This unique six pointed beret decorated with a Fair Isle knit snowflake design has been a conversation starter, and my primary Holiday decoration since I designed and first executed it in 1998. That holiday season TKGA was enlisted by the Clinton White House to solicit “Winter Wonderland” themed hats to decorate the Christmas Tree in the White House’s Blue Room. I often forget I am wearing it, and joyfully return the by-passer’s holiday smiles, only to realize later that they were smiling at my hat.
I had been pondering the concept of a beret with 6 points that would have a snow flake shape. The TKGA invitation set the needles flying. My hat was selected by my local guild, Pointe Knitters, for display at the White House and eventual archiving. I quickly knitted a second one for the tree, so i could enjoy the original. Amazingly, I received an invitation and tickets to visit the festively decorated White House to view my hat, (and over 300 others) decking the tree, along with snowmen, sleds, giant bulbs, strings of beads, and more.
I wore the original hat for our family picture in the State Dining Room. The ultimate irony of this visit occurred during our same day trip to Capitol Hill after we left the White House. We had gallery seats to witness Congress vote to impeach the occupant of the White House, President Bill Clinton, who had just hosted us.
Whenever someone observes that the six pointed shape of the beret reminds them of the Statue of Liberty’s crown, I turn 180 degrees so that the snowflake comes into view, and comment, “no, I’m just a little flakey . . . ” We all laugh, and folks think more highly of the creative art of knitting after the encounter.
Although I completed original the hat, in 1998, I have never offered the design to anyone for publication, notwithstanding countless requests to do so. I offered it up for Vogue’s Ultimate Knitted Hat book, which struck me as the ultimate destination for this one of a kind design, but alas, it remains unpublished.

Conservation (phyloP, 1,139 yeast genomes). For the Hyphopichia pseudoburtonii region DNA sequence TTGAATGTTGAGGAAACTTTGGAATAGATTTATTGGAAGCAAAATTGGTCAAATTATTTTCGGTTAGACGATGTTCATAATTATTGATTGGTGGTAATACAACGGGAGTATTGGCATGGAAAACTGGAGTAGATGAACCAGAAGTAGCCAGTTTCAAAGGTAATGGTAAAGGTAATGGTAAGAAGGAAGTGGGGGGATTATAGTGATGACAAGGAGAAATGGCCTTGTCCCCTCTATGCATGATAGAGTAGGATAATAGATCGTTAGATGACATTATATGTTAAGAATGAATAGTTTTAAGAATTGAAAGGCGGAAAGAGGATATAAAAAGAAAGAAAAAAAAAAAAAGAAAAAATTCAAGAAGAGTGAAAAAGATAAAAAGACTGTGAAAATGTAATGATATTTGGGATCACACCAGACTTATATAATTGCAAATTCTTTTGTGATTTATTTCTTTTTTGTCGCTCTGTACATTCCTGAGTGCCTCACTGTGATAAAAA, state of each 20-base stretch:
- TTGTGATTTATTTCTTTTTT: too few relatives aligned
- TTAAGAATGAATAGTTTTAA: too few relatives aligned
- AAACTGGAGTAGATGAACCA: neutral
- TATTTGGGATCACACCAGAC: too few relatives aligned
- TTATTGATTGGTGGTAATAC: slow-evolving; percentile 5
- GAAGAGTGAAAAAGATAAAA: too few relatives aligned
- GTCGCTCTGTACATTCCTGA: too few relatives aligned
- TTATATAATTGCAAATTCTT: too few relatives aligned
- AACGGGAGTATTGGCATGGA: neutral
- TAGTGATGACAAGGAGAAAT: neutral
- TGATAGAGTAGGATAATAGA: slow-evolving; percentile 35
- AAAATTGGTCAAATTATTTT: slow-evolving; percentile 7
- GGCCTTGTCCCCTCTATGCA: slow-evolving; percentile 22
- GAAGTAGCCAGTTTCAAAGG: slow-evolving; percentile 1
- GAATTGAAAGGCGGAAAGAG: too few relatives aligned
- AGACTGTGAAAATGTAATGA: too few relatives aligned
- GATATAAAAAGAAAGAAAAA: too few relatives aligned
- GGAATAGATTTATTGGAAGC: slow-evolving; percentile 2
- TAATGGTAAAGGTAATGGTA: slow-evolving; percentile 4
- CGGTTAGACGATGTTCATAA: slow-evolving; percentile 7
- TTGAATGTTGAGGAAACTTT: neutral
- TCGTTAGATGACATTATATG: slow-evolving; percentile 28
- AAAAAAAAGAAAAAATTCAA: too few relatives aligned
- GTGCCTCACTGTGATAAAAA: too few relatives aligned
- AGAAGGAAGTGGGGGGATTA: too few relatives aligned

I chose the colors red, white, and blue – both for a patriotic theme, as well as a great palate for a “Winter Wonderland. I worked the hat in DK (#3) yarn on US 4 (3.5 mm) circular and double point needles.
The hat begins with a provisional cast-on of 90 stitches and grows with 6 double increase points evenly spaced until the stitch count reaches 150 stitches.
Then each increase section of 25 stitches is worked in short rows, with a separate holiday motif knitted in.
I chose a Christmas tree, Christmas rose with my initials, Christmas star with date, Rudolf – red nose and all, candy cane and a menorah for Chanukah. (I am a purist – designs could also be added by duplicate stitch later).
When all of the points have been completed, the waiting stitches left after the short rows remain on the needle. Each point is again worked in short rows from the tip toward the center until all the open, turned stitches are consumed. At the same time I started the snowflake fair isle patterning ion each tip. When all the short rows have been completed, the snowflake pattern continues with the double decrease points every other round aligned with the 6 arms of a snowflake. When the crown was complete, I returned to the provisional cast-on. To complete the technical tour-de-force I worked one round with a three color decorative braid stitch as the transition round, and completed the beret with knit one, purl one bind-off.
My 3 year old grandson was so taken with the hat, that he asked for one of his own. In preparation for this holiday season, I’m casting one on for his 2 year old sister.
by Karen D. Kendrick-Hands
Founder and Interim President,
Center for Knit and Crochet